Joe Torre acknowledged yesterday that was a problem and said something would be done about it for 2015:

“That was really my baby,” Torre said. “The one thing we talked about challenging, I didn’t want to take away from the manager the fact that he could run out there and argue. I didn’t really plan on them meandering out there and having conversations, You live and learn.

“I think that’s one area [where] we’ll do something different. We’ll eliminate some of that standing around because 10 seconds in our game seems like a lifetime. Hopefully we can make that a little more comfortable.”

I’m curious to learn what can actually be done about this given that we’re still treating replay review like a game. If you’re going to put it on the manager’s shoulders to challenge missed calls and if you’re going to penalizing him for being wrong by taking away his right to challenge later in the game, he is going to have to know if he’s right to challenge. That will take time and a quick video review of his own, whether he’s on the field or off of it. Otherwise you’re just asking them to gamble.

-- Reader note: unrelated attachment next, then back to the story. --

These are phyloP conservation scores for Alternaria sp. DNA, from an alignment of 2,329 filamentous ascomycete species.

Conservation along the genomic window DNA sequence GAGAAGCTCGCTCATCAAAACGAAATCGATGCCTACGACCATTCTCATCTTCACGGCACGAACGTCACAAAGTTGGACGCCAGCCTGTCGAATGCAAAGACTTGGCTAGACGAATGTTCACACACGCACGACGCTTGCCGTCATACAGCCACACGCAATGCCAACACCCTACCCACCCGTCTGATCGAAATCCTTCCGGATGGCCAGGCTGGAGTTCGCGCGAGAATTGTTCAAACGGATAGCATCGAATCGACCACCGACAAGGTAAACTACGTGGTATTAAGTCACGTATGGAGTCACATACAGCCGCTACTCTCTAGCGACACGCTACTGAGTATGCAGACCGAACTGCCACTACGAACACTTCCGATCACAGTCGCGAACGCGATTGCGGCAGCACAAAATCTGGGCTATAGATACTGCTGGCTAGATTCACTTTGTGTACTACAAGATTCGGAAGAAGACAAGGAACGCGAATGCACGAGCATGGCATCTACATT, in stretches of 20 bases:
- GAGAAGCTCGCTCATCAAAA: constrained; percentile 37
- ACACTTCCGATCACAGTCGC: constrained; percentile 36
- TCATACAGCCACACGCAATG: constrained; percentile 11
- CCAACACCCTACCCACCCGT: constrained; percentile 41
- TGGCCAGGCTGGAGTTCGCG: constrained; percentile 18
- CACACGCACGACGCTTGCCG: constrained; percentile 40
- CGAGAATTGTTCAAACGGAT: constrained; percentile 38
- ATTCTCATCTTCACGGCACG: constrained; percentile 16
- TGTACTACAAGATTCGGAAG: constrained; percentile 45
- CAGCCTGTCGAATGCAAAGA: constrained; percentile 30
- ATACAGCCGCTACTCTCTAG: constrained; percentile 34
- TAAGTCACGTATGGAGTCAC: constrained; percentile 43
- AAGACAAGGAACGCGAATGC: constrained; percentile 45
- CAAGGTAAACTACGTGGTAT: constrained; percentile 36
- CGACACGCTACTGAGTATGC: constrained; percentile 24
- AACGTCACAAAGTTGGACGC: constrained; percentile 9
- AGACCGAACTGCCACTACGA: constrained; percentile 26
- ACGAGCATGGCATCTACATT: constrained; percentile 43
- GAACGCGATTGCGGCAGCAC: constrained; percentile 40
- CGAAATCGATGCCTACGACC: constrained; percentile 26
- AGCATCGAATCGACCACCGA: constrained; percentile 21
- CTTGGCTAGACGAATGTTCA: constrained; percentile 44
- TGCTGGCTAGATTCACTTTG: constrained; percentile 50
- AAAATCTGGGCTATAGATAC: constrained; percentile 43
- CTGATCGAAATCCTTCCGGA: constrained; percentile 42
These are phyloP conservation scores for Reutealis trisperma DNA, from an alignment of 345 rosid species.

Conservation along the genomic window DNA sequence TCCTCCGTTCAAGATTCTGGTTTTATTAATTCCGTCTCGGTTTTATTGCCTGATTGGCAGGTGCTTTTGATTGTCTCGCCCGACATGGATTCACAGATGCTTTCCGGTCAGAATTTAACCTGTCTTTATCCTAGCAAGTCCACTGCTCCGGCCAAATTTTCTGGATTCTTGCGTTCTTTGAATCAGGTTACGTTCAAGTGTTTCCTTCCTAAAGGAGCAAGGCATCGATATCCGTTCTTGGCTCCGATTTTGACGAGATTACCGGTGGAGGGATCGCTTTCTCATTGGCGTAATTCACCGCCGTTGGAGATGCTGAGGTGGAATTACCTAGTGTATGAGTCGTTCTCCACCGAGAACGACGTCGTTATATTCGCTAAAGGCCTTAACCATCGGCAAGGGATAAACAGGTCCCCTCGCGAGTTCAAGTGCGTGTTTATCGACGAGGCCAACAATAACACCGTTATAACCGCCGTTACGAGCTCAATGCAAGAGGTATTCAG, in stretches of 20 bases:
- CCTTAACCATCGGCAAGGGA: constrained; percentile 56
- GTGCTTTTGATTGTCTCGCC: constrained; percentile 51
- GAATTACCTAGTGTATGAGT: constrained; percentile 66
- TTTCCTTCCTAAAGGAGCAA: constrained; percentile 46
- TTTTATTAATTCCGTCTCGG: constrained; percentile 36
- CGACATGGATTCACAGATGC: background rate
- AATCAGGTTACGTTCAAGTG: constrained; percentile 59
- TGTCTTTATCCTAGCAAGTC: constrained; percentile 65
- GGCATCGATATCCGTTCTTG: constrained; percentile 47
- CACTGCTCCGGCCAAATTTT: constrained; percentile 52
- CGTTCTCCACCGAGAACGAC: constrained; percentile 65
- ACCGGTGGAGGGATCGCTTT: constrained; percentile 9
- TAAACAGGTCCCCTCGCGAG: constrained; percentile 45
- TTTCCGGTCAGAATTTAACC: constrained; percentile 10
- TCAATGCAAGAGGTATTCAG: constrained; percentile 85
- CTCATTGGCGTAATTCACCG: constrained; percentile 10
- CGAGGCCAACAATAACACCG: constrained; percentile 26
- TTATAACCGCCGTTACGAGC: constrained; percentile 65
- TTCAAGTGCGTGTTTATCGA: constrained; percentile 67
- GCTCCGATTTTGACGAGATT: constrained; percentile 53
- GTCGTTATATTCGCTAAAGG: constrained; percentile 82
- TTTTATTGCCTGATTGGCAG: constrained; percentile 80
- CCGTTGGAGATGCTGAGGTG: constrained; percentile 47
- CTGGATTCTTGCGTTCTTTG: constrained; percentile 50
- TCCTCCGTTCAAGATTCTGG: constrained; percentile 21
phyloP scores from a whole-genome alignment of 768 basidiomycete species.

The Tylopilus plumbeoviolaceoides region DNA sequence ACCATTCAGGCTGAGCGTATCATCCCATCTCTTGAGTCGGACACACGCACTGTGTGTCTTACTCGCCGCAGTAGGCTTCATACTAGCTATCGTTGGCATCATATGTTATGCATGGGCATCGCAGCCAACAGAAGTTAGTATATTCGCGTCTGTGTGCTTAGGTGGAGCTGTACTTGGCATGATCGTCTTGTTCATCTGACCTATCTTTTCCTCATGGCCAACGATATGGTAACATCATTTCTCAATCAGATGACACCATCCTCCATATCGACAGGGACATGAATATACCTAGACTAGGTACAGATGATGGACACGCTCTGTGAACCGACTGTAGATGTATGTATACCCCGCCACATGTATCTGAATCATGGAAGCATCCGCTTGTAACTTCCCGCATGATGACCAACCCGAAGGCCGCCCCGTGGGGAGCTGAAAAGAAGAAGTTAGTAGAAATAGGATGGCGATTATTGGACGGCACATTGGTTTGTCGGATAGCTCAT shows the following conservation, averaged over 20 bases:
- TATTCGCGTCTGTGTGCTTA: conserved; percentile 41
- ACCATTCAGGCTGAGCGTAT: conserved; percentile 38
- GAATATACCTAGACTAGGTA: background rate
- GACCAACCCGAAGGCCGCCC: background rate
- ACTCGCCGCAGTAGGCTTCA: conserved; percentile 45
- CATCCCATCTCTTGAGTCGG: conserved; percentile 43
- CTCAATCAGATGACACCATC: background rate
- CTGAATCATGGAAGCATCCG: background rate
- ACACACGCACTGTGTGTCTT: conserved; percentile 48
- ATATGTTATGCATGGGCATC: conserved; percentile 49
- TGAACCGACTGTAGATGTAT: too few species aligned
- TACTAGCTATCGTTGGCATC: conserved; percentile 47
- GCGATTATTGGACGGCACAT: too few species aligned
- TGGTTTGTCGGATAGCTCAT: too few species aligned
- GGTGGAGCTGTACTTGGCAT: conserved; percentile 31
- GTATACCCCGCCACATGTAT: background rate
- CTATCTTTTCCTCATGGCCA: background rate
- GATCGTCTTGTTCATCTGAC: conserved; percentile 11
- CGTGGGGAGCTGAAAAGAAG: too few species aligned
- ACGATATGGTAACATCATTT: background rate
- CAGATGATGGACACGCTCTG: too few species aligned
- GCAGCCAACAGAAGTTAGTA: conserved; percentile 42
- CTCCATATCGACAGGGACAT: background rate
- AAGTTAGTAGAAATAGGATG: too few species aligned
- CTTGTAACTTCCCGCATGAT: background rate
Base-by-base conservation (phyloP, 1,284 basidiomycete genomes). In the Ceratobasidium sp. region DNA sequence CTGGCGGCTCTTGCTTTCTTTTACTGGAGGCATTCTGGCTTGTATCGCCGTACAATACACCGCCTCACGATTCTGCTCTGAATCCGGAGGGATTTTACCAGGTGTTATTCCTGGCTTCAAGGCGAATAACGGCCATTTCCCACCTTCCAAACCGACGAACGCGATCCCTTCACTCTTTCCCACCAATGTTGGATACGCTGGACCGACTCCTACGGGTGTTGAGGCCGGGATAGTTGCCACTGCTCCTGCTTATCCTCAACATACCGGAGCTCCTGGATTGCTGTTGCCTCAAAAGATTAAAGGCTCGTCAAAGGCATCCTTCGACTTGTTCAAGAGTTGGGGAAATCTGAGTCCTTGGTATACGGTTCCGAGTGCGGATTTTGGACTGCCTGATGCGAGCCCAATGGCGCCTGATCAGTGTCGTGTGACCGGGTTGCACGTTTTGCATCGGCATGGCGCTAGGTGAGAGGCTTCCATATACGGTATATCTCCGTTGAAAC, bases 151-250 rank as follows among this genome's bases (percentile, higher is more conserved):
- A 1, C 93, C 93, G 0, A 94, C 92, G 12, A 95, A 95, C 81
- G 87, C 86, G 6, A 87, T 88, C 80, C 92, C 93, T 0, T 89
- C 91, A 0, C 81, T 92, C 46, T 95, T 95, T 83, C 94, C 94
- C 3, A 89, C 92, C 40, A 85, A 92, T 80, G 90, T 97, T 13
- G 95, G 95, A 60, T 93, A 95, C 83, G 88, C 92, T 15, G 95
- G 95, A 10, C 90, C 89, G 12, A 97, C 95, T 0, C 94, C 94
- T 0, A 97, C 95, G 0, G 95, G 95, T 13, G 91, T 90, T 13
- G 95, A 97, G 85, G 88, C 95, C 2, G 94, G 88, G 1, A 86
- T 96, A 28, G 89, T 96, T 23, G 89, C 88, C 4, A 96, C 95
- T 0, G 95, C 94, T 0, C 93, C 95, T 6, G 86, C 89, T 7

Of course, this will probably not concern the people who thought it was cool to make a game out of replay in the first place rather than actually put the responsibility on umpires to make sure their calls are right. Gambling is a game! One that can be even more fun than the lower-stakes gambling we had with the rule last year.

Sandy Alderson zings Scott Boras

Sandy Alderson Citi Field

For several years Scott Boras has made a sport of mocking the Mets’ low-spending ways with supermarket analogies.

It started in 2011 when he said that the Mets shop “in the fruits and nuts aisle.” He updated that in 2012 to “the freezer section.” Yesterday at the GM meetings Boras said the Mets “went to more of the ready food section.”

Mets GM Sandy Alderson shot back. From Marc Carig of Newsday:

Consider it printed.